She felt kind of bad, bringing it up so abruptly, but… he responded the way he did when their mom scolded him for not doing his chores. “I know, I know, I’ve been meaning to. I’ve just been so busy…” He tried to shoot her a smile, looking up at her from his place on the floor, tried to brush it off, to shrug it away the way he did his grades and his injuries and the dishes piling up on the counter…
But as she stared at him from the couch, looking him down, confused and hurt, and, for just a second, furious, that he was not taking this seriously. “Danny, you are literally sitting around, playing video games. And you want me to believe you don’t have time to make a phone call to let dying kids know you care.”
He immediately got on the defensive. “Okay, fifteen minutes of video games does not mean—”
She was furious as she interrupted him, ”You want me to call those kids and tell them you don’t have time for them?”
"What do you want me to tell them!?”
"I don’t know, maybe that they’re important and valuable and worth your time?"
"They’re dying, Jazz, they’re not stupid.”
"You think it’s stupid to think your hero doesn’t care because he ignores your plea for help?"
"I’m not a hero!"
"You are to them!"
He looked away from her, staring, but not really looking at, the TV. “David McAvers, 9, lukemia, San Francisco, California. Billy Higgins, 4, Tay Sachs, Greenville Alabama. Spencer Avery, 7, lukemia, Charlotte, North Carolina . Erika Levey, 12, Ewing Sarcoma, Amity Park. Need I go on?” She stared at him, shocked.
"You… researched it…" She didn’t know what to say… How could he know that, know their names and their stories and their hopes and not want to help?
"Do you really think a kid from across the country cares about one small town in Illinois? You think they’re searching for approval? I’m not a hero to them, Jazz. I’m a ghost.” He looked away, this time across the room, so that she couldn’t even see his profile, just the back of his head.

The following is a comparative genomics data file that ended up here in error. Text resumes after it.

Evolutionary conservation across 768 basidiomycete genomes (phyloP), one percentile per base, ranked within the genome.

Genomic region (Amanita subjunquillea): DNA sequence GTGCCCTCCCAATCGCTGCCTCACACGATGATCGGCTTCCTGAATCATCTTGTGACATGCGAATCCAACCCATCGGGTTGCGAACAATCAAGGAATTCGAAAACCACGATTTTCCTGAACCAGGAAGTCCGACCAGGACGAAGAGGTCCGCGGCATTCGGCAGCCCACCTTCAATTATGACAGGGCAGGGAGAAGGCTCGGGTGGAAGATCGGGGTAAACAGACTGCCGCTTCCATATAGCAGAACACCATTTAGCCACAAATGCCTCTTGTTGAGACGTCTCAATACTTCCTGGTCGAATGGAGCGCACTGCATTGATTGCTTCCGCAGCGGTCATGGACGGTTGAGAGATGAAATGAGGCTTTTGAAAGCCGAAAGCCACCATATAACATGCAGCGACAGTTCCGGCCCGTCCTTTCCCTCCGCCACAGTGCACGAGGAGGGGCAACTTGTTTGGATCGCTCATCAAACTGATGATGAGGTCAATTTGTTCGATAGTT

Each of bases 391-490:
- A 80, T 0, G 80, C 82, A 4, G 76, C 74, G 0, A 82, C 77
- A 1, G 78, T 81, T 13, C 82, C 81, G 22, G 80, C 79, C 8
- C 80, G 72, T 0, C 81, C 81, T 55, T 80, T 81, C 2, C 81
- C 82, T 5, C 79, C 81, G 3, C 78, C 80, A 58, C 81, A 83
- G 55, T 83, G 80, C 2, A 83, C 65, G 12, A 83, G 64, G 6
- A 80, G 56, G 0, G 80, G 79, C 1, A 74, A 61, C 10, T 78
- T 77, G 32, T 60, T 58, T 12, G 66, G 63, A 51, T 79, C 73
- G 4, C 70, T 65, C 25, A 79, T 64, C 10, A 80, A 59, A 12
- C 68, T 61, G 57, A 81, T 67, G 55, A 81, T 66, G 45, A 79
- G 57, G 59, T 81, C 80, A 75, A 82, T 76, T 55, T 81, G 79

"How does that—" She was going to say ‘matter,’ convinced that this was another self-confidence episode, but she realized the truth before the sentence found its way out. She stood there, stunned, for a couple seconds before managing to ask. "You don’t really think they’ll…" She drifted off, unable to figure out how to phrase it.
"If you knew you were dying, wouldn’t you?"
There was silence for a few minutes, the game long forgotten at the death screen, as Jazz tried to wrap her mind around what Danny had clearly been thinking out for months. “You don’t know that’s the only reason they want to talk to you. You don’t really think a four-year-old has figured that out?”
"No, but I guarantee you some of them will have. And pretty soon everyone will realize it…” He shook his head, turning back to look at her, conflict, and a bit of desperate begging in his eyes. “What am I supposed to tell them?”
"…That it’ll be alright?" She honestly didn’t know, but that was what you were supposed to say, wasn’t it? Or was that overused and cliche and no longer comforting?
Either way, it was definitely more comforting than the, sarcastic, cruel, condescending, yet heart-breakingly honest tone that came out of her brother’s mouth.
"You want me to lie?”
"…You haven’t died, Danny.” She suddenly felt the need to clarify that, even though, for some reason, the alternative had never occurred to her.
He looked away. “It felt like dying… And maybe I’m different, maybe everyone’s different, maybe it wasn’t dying and I don’t know what I’m talking about… I just know that my light at the end of the tunnel didn’t bring warmth or peace, or comfort. It brought cold and fear and pain… And yeah, it ended. It’s over and it’s done and that doesn’t change the fact that that is all I have to tell them…
"And, somehow, I don’t think that’s what they really need to hear."